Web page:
act does not make one guilty unless his mind is guilty)” (LaFave, 2000: 225). This is the
doctrine of Mens Rea. The logic of corporate Mens Rea parallels organizational
scholarship that views corporations as secondary moral agents (Wherhane, 1985) or as
moral agents but not moral actors (Werhane, 1985; Wood & Logsdon, 2002). The
doctrine of Mens Rea also underpins the U. S. sentencing guidelines, both the 1991
original and the 2004 revisions. Jurists seek for evidence of proactive ethical and
preventive behaviors, as well as considering the firm’s history of ethical and compliance
performance when considering punitive sanctions for corporate misdeeds.
When bad acts occur, Godfrey (2005) argues that stakeholders invoke the
cognitive template suggested by the Mens Rea doctrine to help determine appropriate
sanctions. As stakeholders consider possible punishments and sanctions, positive moral
capital acts as character evidence on behalf of the firm. Positive moral capital provides
counterfactual evidence to mitigate assessments of a bad mind; positive moral capital
reduces the probability that the firm possessed the evil state of mind that justifies harsh
sanctions (Strong, 1999). Positive moral capital encourages stakeholders to give the firm
the benefit of the doubt regarding intentionality, knowledge, negligence, or recklessness.
Positive moral capital also addresses the relevant issue of a firm’s history of moral
behavior. If stakeholders follow the Mens Rea template found in the United States
Sentencing Guidelines, then the nature and severity of punishments for bad acts will be
significantly influenced by stakeholder assessments of a bad mind. Negative sanctions
may aim to remedy the causes or consequences of adverse impacts, they may seek
compensation for adverse impacts, or sanctions may aim to punish the firm and deter
future adverse impacts. Remedial sanctions may include new regulations or laws aimed
at limiting behavior or establishing future liability, or simply increased scrutiny and
monitoring by affected stakeholder groups. Compensatory sanctions may include fines,
lawsuits, or other actions aimed at financially compensating impacted groups. Punitive
sanctions may include fines, incarceration for key individuals, negative publicity
campaigns, or boycotts of the firm’s products or services. Punitive actions may also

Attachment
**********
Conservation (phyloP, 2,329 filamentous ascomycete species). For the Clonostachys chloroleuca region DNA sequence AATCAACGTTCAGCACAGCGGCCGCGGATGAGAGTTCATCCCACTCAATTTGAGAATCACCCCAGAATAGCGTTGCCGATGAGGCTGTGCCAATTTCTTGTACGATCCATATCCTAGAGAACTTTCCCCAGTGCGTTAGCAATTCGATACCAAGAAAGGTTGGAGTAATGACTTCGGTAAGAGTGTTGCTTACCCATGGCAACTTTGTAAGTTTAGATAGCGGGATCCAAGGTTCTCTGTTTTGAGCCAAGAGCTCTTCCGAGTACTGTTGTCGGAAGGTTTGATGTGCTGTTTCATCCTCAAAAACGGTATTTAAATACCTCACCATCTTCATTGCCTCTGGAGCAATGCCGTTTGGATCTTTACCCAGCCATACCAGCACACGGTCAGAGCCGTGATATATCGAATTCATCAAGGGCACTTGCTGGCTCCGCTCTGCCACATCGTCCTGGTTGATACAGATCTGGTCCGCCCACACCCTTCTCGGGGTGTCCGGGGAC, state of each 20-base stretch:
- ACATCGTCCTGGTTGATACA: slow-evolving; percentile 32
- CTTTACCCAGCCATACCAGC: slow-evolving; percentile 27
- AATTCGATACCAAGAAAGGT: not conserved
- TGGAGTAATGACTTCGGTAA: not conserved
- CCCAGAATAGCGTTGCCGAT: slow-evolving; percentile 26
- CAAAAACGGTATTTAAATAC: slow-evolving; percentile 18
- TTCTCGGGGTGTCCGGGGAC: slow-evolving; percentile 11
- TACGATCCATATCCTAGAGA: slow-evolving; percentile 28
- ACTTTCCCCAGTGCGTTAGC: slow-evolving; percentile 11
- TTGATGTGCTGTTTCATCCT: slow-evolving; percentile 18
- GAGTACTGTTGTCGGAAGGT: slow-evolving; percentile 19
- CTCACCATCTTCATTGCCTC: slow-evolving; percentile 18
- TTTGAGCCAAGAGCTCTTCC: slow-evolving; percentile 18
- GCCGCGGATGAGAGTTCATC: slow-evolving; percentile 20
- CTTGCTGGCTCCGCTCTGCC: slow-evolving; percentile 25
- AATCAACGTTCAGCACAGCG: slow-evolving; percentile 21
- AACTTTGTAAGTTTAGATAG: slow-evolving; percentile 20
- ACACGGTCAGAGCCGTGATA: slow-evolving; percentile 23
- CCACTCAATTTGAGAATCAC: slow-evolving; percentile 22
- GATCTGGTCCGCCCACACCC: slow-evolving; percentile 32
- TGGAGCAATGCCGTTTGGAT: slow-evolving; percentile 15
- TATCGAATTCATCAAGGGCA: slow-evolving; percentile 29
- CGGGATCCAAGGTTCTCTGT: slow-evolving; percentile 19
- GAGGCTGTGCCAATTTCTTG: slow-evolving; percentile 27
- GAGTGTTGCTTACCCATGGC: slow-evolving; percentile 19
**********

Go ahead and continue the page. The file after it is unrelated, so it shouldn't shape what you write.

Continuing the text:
come in the form of decreased willingness to do business with the firm, or loss of
reputation, loyalty, trust, or legitimacy.
Moral capital provides insurance-like protection to relational wealth because it
fulfills the core function of an insurance contract: it protects the underlying relational
wealth and earnings streams against loss of economic value arising from the risks of
business operations (Trieschmann & Gustavson, 1998). Positive moral capital provides a
reservoir of positive attributions that can be drawn upon to “indemnify” relational wealth
against loss of value when stakeholders are adversely affected. This logic gives rise to
H1a: In the context of a negative event, declines in shareholder value
will be smaller for philanthropic than non-philanthropic firms.
Godfrey’s (2005) argument centers specifically on philanthropy; however, the
logic of Mens Rea and insurance value should apply for other discretionary CSR’s as
well. The discretionary aspect of other CSR activities—those exceeding legal or ethical
mandates—allows stakeholders to make attributions of moral coloration or character in
relation to these actions as well. If discretion is the driver of moral attribution then firms
having exemplary labor relationships, strong efforts to promote diversity in the
workplace, a commitment to quality products, and/or a solid record of pro-active
environmental stewardship should enjoy the same accumulation of moral capital. We
aim to test this proposition directly through
H1b: In the context of a negative event, declines in shareholder value
will be smaller for firms engaging in other discretionary CSR’s
(employee relations, diversity, product quality, and environmental
stewardship) than firms not engaging in discretionary CSR’s.
Philanthropy and Intangible (Relational) Assets
Firms have two types of value producing assets—tangible and intangible.
Tangible assets, such as property, plant, and equipment, can be insured through
traditional indemnity contracts. Intangible assets, such as brand, loyalty, trust, or
legitimacy, do not possess the criteria needed for indemnification in traditional insurance
markets. Rejda ((Rejda, 1992): 24) outlines a number of criteria for a functioning
insurance market to exist that intangible assets do not meet. First, there must be a large
number of homogeneous exposure units (objects to be insured); however, relational
wealth—like trust or brand—is not homogenous but rather idiosyncratic to a particular
relationship between a given firm and a given set of stakeholders. Second, probable
losses must be accidental and unintentional; while some events that cause loss to the
value of relationship-based intangible assets may be accidental or unintentional many of
the events that negatively impact firm-stakeholder relationships are conscious and
deliberate decisions (e.g., closing a plant, discontinuing a product or a product line,
stretching out suppliers’ payment terms beyond reasonable limits, cutting philanthropic
activity to community groups). Third, the loss must be determinable and measurable; the
magnitude of loss to relational wealth is difficult to ascertain both ex ante—no original
invoice exists for brand or loyalty—and ex post—losses may occur over a broad
geographic region or persist through time.